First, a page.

Patagonia

Patagonia: Natural History, Prehistory, and Ethnography at the Uttermost End of the Earth

COLIN McEWAN
LUIS A. BORRERO
ALFREDO PRIETO
Copyright Date: 1997
Pages: 204
https://www.jstor.org/stable/j.ctt7ztms2
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    Patagonia
    Book Description:

    Some fourteen to ten thousand years ago, as ice-caps shrank and glaciers retreated, the first bands of hunter-gatherers began to colonize the continental extremity of South America--"the uttermost end of the earth." Their arrival marked the culmination of humankind's epic journey to people the globe. Now they are extinct. This book tells their story.

    The book describes how these intrepid nomads confronted a hostile climate every bit as forbidding as ice-age Europe as they penetrated and settled the wilds of Fuego-Patagonia. Much later, sixteenth-century European voyagers encountered their descendants: the Aünikenk (southern Tehuelche), Selk'nam (Ona), Yámana (Yahgan), and Kawashekar (Alacaluf), living, as the Europeans saw it, in a state of savagery. The first contacts led to tales of a race of giants and, ever since, Patagonia has exerted a special hold on the European imagination. Tragically, by the mid-twentieth century, the last remnants of the indigenous way of life had disappeared for ever. The essays in this volume trace a largely unwritten history of human adaptation, survival, and eventual extinction. Accompanied by 110 striking photographs, they are published to accompany a major exhibition on Fuego-Patagonia at the Museum of Mankind, London.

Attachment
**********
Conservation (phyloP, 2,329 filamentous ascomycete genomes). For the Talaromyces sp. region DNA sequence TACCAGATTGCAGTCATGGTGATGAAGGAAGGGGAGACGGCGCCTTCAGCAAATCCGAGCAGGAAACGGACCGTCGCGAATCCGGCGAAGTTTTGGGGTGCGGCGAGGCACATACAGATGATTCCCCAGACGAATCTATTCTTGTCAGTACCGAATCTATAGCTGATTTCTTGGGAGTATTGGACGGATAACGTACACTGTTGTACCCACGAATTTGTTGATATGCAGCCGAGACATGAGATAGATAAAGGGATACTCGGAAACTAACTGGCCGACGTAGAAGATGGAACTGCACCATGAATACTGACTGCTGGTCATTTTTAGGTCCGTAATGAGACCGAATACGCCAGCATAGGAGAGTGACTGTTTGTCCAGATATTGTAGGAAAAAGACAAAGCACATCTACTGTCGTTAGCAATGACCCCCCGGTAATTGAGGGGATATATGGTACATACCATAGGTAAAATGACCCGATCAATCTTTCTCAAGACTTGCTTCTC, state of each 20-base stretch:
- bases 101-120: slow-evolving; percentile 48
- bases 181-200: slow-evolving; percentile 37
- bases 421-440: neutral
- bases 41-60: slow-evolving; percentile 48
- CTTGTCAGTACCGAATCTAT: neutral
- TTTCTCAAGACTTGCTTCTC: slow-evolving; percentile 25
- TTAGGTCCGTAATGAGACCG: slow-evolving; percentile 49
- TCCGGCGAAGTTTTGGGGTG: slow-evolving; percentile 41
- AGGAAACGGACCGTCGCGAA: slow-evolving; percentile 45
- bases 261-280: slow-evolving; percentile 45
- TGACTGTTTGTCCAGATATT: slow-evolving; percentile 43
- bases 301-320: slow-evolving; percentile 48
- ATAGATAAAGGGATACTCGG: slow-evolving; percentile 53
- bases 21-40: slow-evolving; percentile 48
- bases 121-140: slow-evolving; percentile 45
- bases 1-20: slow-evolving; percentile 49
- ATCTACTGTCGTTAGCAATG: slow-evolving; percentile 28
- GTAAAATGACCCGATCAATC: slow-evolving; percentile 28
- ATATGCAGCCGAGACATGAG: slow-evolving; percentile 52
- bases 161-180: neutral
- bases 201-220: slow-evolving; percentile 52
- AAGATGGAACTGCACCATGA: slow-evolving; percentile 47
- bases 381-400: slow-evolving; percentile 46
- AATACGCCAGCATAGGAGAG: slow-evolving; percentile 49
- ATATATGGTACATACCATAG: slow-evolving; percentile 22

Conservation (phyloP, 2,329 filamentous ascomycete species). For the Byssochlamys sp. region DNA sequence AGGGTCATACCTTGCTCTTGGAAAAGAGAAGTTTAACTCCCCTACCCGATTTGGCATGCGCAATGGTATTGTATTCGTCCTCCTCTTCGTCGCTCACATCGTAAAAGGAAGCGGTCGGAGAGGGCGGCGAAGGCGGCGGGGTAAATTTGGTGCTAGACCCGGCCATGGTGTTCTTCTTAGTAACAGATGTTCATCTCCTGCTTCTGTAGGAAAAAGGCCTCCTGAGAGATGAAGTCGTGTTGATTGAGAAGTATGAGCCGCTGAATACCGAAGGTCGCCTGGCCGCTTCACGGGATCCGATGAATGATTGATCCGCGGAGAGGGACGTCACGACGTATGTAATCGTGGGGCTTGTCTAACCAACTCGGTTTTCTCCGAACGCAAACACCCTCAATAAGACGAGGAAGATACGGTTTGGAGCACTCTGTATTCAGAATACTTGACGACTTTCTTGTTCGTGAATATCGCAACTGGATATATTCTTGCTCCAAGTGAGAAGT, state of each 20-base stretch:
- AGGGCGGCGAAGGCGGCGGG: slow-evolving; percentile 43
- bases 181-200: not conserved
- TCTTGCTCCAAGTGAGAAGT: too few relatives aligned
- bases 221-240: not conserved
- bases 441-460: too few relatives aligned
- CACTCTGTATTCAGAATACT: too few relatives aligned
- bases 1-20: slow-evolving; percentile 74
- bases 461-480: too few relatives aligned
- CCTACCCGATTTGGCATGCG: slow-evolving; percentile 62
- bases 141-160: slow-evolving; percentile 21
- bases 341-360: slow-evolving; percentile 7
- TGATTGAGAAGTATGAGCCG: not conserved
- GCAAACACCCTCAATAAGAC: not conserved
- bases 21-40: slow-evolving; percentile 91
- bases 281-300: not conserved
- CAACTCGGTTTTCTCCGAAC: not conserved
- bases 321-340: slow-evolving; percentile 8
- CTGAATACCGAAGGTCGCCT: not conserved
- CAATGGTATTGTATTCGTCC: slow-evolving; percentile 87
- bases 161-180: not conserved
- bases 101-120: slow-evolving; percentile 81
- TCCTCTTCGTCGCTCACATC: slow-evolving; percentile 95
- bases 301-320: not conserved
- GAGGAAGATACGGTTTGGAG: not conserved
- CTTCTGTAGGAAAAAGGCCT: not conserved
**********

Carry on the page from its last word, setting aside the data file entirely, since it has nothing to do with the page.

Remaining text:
The contributors are Gillian Beer, Luis Alberto Borrero, Anne Chapman, Chalmers M. Clapperton, Andrew P. Currant, Jean-Paul Duviols, Mateo Martinic B., Robert D. McCulloch, Colin McEwan, Francisco Mena L., Alfredo Prieto, Jorge Rabassa, and Michael Taussig.

    Originally published in 1998.

    ThePrinceton Legacy Libraryuses the latest print-on-demand technology to again make available previously out-of-print books from the distinguished backlist of Princeton University Press. These paperback editions preserve the original texts of these important books while presenting them in durable paperback editions. The goal of the Princeton Legacy Library is to vastly increase access to the rich scholarly heritage found in the thousands of books published by Princeton University Press since its founding in 1905.

    eISBN: 978-1-4008-6476-8
    Subjects: Anthropology

Table of Contents

  1. Front Matter
    (pp. 1-4)
  2. Table of Contents
    (pp. 5-5)
  3. Foreword by the Ambassadors of Argentina and Chile to the United Kingdom
    (pp. 6-6)
    Rogelio Pfirter and Mario Artaza

    The Embassies of Argentina and Chile to the United Kingdom feel privileged to cooperate with the Museum of Mankind in supporting the exhibition about Patagonia. This joint sponsorship is a further expression of the strong feelings of interdependence and shared interest which now exist between both countries.